This CNN story reported on a study that found in a survey of Canadian workers, women who reported usually working 45 hours or more per week had a significantly higher risk of diabetes than women working between 35 and 40 hours.
So far, so good.
The story misfires though when it translates that finding into an ill-advised directive for women to work less in the headline: “Hard-working women, go home earlier to avoid this disease.”
This was an observational study, incapable of demonstrating cause-and-effect, and so it’s inaccurate to state that longer work hours increased the risk of diabetes for these women or that working less would reduce that risk.
The story is also on shaky footing when it advises women to “ask for a raise or get their partners to pick up around the house more” to prevent diabetes. Those statements are a huge stretch from what the study actually showed.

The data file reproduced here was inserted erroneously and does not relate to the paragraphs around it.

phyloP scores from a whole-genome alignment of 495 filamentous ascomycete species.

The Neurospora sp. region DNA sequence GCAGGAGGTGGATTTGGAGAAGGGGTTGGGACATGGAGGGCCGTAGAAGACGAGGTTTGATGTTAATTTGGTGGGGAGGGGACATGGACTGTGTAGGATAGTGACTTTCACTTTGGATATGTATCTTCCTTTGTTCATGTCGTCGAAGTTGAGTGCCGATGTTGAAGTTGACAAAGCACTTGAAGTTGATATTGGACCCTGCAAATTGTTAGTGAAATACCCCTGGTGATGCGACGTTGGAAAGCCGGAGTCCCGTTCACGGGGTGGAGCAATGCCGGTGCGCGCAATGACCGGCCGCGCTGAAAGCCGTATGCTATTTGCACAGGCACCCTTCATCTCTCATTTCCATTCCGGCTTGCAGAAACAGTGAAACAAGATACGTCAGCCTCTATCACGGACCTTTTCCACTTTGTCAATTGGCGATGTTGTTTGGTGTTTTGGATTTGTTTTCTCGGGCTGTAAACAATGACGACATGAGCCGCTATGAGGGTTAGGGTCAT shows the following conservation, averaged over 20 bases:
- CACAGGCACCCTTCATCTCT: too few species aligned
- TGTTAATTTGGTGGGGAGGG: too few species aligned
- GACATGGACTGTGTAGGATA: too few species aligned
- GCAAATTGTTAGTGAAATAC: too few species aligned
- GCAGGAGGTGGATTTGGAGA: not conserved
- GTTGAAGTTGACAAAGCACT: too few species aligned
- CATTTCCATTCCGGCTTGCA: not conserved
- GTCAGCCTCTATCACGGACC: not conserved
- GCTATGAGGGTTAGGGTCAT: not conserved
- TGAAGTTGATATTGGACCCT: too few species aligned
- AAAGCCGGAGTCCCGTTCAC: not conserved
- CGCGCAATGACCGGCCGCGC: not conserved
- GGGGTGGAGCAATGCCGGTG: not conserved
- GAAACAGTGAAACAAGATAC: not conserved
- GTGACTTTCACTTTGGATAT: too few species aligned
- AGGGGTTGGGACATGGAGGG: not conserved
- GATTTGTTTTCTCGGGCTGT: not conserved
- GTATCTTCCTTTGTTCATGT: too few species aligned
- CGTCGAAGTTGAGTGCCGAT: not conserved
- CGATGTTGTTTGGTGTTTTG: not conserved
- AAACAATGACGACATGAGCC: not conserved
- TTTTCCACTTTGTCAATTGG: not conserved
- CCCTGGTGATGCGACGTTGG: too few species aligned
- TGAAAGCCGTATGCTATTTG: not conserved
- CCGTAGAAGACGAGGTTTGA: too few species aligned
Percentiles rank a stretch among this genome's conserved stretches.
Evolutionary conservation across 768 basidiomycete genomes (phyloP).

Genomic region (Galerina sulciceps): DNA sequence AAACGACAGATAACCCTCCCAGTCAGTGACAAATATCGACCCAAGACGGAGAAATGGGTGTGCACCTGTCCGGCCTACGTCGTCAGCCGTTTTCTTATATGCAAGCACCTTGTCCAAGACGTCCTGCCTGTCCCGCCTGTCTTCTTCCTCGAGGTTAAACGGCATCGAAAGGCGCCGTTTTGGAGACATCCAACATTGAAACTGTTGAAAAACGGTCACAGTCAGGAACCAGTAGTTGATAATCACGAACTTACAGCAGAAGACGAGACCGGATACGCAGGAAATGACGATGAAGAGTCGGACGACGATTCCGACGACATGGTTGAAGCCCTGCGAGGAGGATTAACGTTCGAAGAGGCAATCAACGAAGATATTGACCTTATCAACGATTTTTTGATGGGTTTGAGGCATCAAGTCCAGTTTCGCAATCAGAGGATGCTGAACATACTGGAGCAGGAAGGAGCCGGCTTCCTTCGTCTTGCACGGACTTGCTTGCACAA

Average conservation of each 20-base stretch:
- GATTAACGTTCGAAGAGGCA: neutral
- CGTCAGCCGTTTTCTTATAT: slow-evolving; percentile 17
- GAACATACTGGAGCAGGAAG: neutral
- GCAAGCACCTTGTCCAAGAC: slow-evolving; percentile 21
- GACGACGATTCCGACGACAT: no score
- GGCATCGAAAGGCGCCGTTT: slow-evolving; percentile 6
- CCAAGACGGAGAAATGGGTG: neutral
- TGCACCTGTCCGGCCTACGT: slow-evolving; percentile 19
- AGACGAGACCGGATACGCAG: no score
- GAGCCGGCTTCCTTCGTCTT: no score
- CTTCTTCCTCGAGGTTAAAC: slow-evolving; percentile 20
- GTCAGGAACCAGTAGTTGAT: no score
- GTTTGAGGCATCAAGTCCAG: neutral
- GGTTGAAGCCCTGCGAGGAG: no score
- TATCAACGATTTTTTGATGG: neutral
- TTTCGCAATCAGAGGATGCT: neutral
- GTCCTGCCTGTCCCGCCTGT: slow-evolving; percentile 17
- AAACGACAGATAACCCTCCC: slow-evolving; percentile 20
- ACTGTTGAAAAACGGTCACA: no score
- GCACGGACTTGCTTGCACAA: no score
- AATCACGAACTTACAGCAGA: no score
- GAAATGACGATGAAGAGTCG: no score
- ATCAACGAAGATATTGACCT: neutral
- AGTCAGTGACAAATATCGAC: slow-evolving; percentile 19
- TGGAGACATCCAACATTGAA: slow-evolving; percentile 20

Moreover, the story didn’t acknowledge the costs that women who implement these recommendations might incur — including lower pay, less job satisfaction, and long-term damage to women’s career prospects.
Bottom line: Diabetes is a serious disease with a global health impact, and news reporting shouldn’t convey over-simplistic notions about how to avert it. A headline telling women to “go home earlier” from work to avoid diabetes might draw a lot of clicks, but it’s not rooted in science.